Wednesday, April 14, 2004

Legislative Stupidity on Display

I've just come across this CNET article on Gmail, the free mail service being proposed by Google, and I have to say that I find the privacy concerns being raised absolutely ridiculous; there really aren't any new issues here that those who make use of free web-based services like Hotmail and Yahoo!Mail shouldn't already be worried about. Who cares if some silly algorithm serves up an advertisement based on keywords in a message? I say this as one more concerned about privacy issues than most. The plain truth is that email messages are already automatically scanned for content, and it would be impossible to filter out viruses and spam if this were not so.

Still, what really gets on my nerves about this article isn't the fact that a bunch of technically ignorant people are making a big fuss about nothing, but that some of those ignoramuses are legislators, and eager to abuse the legislative powers bestowed on them by the electorate to enact laws to govern issues they don't have the slightest clue about. In particular,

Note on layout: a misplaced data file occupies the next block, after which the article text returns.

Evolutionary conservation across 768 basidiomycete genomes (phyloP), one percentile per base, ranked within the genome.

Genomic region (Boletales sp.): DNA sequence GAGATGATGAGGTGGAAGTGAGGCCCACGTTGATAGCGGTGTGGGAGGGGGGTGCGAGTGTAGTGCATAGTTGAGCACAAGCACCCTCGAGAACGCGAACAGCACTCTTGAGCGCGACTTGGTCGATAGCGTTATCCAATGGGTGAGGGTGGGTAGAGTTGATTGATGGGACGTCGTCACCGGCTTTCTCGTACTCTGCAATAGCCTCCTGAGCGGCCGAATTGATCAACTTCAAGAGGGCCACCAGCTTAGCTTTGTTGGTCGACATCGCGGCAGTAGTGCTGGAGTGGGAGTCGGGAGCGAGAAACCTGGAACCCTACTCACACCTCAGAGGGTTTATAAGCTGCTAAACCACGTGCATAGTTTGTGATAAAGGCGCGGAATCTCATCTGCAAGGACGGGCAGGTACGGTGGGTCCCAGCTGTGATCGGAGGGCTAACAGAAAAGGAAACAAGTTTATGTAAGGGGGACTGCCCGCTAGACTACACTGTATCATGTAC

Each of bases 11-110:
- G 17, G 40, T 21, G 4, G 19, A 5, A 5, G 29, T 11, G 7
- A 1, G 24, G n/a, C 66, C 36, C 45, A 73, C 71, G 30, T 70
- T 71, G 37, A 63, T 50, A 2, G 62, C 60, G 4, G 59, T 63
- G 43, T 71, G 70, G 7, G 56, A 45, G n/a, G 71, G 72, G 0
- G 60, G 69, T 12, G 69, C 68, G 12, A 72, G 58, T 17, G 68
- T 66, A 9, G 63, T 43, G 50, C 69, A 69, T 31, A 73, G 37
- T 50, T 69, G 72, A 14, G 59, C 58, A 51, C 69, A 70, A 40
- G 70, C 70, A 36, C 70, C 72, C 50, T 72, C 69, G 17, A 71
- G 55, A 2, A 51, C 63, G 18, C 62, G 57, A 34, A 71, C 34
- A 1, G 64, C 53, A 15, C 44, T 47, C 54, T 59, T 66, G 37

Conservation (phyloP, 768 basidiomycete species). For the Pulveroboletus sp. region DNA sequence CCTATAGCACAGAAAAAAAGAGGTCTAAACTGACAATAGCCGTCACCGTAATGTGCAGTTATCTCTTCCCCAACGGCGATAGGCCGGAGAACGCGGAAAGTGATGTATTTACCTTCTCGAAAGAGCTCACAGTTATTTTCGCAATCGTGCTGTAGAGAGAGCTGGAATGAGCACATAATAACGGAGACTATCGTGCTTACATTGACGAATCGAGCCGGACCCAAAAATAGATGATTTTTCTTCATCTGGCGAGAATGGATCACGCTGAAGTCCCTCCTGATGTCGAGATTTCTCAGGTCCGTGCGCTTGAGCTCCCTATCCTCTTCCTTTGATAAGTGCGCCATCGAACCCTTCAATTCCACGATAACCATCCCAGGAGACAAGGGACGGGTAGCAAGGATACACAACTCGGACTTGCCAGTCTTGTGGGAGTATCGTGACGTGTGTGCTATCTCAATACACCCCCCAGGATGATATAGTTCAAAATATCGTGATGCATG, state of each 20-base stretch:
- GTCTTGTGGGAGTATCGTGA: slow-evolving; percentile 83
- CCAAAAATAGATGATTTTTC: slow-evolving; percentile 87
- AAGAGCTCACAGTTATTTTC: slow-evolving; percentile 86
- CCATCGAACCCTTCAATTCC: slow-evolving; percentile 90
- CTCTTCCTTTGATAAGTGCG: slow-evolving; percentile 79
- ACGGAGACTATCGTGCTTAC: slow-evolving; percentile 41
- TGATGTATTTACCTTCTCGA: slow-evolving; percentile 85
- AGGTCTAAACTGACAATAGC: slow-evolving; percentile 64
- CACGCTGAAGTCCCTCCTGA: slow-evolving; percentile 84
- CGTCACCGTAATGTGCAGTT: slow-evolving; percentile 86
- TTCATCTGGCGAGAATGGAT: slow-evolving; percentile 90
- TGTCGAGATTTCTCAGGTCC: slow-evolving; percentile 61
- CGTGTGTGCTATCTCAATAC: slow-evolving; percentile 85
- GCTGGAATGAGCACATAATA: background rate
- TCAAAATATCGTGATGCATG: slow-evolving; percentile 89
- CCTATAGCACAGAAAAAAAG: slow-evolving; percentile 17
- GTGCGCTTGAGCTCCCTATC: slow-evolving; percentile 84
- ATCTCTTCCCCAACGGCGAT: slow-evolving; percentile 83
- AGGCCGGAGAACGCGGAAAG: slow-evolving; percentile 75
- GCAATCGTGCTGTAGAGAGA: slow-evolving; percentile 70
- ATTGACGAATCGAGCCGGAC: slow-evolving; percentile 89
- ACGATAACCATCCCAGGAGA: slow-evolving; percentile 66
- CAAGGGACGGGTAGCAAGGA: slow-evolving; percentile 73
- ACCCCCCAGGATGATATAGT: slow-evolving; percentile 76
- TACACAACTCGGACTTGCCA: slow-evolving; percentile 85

Google's plans have drawn a sharp reaction from privacy advocates, who worry about potential abuses of a system that might allow the company to permanently store millions of e-mail messages and scan their content.

On Monday, Sen. Liz Figueroa, a Democrat from Fremont, Calif., said she was drafting legislation that would prevent Google or any other company from examining the content of e-mail in order to serve up ads.

Last week, Privacy International urged Britain's information commissioner to take action against the service, although that official appears to have backed away from taking a hard line for now.

What stupidity! It figures that Liz Figueroa would be a Democrat, what with the contempt she displays for free enterprise. Even if Gmail really were some unprecedentally intrusive email service (which it most certainly isn't), shouldn't it be up to individuals to decide for themselves whether or not they wish to make use of it? If I value my privacy a whole lot less than you do yours, what business of yours is it to forbid my taking up a service like Gmail? It isn't as if anyone's being forced at gunpoint to get a Gmail account.

I'll also add that the lobbying by "Privacy International" to get the British government to take action against a service that isn't even freely available to the public yet is one more example of an unaccountable NGO taking policy-making into its own hands. Why couldn't this organization simply have contented itself with warning the public against the adoption of Gmail? The assumption that NGOs are necessarily benign is one that stubbornly refuses to die, despite an abundance of evidence to the contrary.